But the most high-profile attempt to stanch the retail bleeding has undoubtedly been the Small Business Jobs Survival Act (SBJSA), which would provide the equivalent of commercial rent control for small businesses. The effort to pass this legislation has been a decade-spanning saga that remains unfinished. Back in October, the bill was introduced in the council for the 12th time since 1986, as I reported. Gregg Bishop, the SBS commissioner, argued then that the bill would worsen the situation for business owners by favoring wealthy landlords in any arbitration proceedings; he instead floated support for a vacancy registry, and tax. Although Speaker Corey Johnson, a potential mayoral candidate for 2021, called for the bill’s hearing, he was hesitant about its classifications, and the body has largely been mum about its future.

The small business community, meanwhile, is getting increasingly frustrated. “The proverbial village is burning down, and instead of passing legislation to save what is still standing, City Hall wants to create a database to register the ashes,” Kirsten Theodos, a co-founder of TakeBack NYC, a small business advocacy coalition that has pushed SBJSA to the forefront, told me over email.

Theodos said that the five bills passed in July were not a “substitute” for SBJSA. “None of them seriously address the small business crisis, and would not save a single business or job. What good is any legislation if the business closes?” She also took aim at the package’s relatively swift passage, in less than four months: “It has been eight months since the hearing on SBJSA.”

The bill’s biggest opponent, by far, has been the highly influential Real Estate Board of New York City (REBNY), whose supporters wore blue hats reading “Vote NO Commercial Rent Control” to October’s hearing. Made up of real estate brokers, landlords, and developers, the industry group repeatedly testifies that the SBJSA would place an undue burden on landlords—especially for those who own mixed-use buildings—by making it more difficult to sign new tenants.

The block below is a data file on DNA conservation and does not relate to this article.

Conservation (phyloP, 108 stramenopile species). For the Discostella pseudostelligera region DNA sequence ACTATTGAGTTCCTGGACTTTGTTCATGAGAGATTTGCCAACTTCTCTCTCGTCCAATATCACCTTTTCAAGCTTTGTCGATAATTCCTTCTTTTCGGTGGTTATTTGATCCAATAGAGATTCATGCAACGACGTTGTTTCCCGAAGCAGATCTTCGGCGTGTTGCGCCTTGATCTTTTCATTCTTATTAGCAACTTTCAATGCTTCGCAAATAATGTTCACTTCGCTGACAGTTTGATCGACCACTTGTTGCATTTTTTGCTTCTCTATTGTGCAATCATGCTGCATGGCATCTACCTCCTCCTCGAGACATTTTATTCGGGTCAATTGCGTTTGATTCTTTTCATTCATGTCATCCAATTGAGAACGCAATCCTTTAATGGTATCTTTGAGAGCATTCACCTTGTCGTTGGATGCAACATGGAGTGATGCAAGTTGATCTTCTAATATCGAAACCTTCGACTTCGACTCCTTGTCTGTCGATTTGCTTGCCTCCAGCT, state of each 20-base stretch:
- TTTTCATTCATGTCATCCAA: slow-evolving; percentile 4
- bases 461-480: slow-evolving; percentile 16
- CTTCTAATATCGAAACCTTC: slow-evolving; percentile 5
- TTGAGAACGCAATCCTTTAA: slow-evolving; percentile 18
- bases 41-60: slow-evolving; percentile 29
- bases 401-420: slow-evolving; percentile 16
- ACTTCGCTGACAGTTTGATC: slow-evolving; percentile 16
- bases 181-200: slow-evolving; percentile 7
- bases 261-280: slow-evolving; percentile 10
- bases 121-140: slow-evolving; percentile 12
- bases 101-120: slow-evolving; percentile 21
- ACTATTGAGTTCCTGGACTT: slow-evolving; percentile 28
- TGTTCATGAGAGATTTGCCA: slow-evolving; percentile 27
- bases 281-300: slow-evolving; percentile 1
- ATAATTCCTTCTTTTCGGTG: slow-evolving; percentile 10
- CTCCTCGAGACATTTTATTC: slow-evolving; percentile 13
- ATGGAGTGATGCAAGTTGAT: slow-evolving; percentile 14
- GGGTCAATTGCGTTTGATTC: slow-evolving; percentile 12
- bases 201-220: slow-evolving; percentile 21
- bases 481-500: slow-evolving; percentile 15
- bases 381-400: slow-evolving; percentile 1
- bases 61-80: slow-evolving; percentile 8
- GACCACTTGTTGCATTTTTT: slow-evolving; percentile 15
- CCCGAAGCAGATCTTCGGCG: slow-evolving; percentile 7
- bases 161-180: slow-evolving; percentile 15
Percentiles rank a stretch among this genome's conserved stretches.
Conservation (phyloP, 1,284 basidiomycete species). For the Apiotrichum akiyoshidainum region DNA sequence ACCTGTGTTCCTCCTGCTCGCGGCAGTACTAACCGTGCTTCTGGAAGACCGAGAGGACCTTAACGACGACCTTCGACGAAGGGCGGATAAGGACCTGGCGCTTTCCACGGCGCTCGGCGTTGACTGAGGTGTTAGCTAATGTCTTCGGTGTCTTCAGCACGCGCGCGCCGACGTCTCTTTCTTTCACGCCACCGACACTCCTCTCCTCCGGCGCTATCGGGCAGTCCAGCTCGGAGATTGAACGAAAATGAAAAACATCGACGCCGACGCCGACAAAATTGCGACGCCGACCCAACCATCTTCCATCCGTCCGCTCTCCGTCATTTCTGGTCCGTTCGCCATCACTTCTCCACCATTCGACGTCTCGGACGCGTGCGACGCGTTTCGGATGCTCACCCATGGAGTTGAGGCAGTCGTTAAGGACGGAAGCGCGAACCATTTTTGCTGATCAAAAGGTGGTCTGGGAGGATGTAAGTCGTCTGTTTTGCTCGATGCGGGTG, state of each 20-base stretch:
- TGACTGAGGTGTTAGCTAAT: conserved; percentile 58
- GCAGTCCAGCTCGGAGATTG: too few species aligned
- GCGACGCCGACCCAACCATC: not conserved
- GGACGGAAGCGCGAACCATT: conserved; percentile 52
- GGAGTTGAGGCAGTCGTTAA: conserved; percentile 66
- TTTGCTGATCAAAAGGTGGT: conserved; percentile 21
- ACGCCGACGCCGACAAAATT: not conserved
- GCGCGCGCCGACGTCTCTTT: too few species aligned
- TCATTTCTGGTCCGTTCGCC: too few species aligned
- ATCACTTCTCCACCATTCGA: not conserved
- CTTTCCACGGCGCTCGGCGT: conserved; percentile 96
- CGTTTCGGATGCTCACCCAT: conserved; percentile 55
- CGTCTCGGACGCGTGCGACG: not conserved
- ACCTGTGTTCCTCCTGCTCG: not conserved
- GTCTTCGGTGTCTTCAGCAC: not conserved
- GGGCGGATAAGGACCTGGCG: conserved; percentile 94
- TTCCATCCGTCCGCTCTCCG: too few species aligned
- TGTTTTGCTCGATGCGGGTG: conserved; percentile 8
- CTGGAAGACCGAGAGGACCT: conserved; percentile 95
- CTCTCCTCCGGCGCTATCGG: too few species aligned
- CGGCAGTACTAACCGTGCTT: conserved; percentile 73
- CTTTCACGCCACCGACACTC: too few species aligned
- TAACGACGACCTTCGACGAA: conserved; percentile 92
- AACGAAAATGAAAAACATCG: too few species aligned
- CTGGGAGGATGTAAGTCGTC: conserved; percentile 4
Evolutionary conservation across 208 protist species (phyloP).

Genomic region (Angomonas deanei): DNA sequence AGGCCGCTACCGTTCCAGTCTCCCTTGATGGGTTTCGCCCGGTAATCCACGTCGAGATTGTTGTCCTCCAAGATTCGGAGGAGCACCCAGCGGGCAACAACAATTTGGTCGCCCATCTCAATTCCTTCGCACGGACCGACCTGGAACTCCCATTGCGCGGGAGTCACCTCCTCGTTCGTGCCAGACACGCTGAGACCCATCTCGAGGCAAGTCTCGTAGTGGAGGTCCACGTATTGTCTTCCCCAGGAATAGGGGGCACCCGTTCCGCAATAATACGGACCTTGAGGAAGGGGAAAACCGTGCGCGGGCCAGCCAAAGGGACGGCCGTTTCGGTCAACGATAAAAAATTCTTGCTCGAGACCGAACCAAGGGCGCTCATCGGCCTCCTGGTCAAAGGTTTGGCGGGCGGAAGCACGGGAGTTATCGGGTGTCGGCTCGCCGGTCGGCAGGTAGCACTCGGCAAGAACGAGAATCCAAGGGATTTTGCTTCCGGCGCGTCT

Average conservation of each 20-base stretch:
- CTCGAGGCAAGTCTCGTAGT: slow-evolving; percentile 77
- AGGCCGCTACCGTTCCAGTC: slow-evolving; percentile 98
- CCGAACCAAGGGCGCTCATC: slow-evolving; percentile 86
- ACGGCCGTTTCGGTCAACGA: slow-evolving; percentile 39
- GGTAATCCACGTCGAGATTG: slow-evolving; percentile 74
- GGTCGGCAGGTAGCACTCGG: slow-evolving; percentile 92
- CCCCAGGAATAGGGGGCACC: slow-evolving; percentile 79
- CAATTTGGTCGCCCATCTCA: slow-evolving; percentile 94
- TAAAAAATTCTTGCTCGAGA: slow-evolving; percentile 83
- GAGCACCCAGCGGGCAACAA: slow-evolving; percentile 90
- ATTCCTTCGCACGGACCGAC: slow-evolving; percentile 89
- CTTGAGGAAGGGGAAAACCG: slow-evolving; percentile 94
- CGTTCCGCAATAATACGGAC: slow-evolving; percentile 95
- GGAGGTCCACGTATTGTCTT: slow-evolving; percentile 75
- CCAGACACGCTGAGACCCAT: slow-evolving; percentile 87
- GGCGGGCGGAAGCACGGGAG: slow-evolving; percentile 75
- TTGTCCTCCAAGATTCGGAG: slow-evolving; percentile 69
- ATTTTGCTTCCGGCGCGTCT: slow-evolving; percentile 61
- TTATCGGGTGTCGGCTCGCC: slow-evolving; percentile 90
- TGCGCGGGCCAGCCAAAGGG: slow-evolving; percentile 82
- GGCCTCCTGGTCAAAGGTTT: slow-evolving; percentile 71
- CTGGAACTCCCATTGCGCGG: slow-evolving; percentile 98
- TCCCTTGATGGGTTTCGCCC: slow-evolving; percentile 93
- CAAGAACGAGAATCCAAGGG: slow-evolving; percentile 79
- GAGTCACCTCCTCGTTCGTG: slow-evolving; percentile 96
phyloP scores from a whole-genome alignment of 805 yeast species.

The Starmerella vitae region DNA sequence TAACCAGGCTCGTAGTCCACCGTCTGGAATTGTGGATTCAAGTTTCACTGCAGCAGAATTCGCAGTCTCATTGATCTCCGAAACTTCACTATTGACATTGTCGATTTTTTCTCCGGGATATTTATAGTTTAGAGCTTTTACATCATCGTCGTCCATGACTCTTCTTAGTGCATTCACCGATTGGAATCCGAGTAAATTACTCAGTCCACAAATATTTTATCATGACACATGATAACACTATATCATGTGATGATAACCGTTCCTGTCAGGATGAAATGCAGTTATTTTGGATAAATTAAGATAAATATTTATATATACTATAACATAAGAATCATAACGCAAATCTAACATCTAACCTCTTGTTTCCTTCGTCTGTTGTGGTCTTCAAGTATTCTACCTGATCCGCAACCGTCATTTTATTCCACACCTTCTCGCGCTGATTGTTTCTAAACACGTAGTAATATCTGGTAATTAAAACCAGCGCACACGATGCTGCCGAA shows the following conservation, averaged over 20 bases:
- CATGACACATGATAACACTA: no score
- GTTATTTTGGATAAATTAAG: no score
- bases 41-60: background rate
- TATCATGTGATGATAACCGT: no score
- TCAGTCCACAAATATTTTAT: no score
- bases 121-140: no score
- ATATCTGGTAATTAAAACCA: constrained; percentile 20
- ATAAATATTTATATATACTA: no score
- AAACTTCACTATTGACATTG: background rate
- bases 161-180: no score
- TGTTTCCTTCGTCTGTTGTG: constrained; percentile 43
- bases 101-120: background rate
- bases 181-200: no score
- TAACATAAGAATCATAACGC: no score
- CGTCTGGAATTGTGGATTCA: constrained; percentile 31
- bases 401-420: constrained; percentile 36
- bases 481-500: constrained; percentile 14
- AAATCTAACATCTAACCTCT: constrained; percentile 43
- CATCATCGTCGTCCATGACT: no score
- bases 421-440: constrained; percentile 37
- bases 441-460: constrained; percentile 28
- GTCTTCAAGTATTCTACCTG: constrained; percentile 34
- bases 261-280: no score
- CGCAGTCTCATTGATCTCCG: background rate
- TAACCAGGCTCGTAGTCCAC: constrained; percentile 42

Yet the lobbying organization was less forthright after the passage of July’s package. “We hope any legislation put forward by the City Council will be legal, based upon data and not anecdotes,” a spokesperson said at the hearing.

The storefront tracker bill enjoyed a wealth of support from food truck groups, block associations, and artists. According to its description, occupancy data will be dissected by council and census districts, and include information on rent, lease duration, rentable floor area, and the properties that are due to expire in the next two years. Owners will have to submit the data next year alongside their annual income and expense statements to the city’s Department of Finance.

“We have witnessed the loss of far too many small businesses in the last several years, leaving only empty storefronts behind. Losing this economic ladder limits opportunity, and contributes to New York City’s growing economic inequality,” said Councilwoman Helen Rosenthal, the bill’s sponsor, in a statement. “The information gathered through my Storefront Tracker legislation will be essential for solutions to help keep small businesses in our communities."

Outside of city government, such a database could be a boon for researchers and urban planners, who will soon be able to correlate neighborhood vacancy with factors like nearby transit to detect patterns or phenomena. And given what data has already been able to do for small business advocates in painting a vivid-yet-grim picture of modern-day urban capitalism to the public, that might not be a bad thing, at least for organizing purposes.

Next up—crunching the numbers.

“The City Council’s bill is the first step in better understanding the reality of small-business closures in New York City,” said Matt Murphy, the executive director of the NYU Furman Center, which studies the city’s housing and economy, in a statement to CityLab. “The challenge now is to collect timely and reliable data, and to conduct the kind of rigorous analysis necessary for an effective policy response.”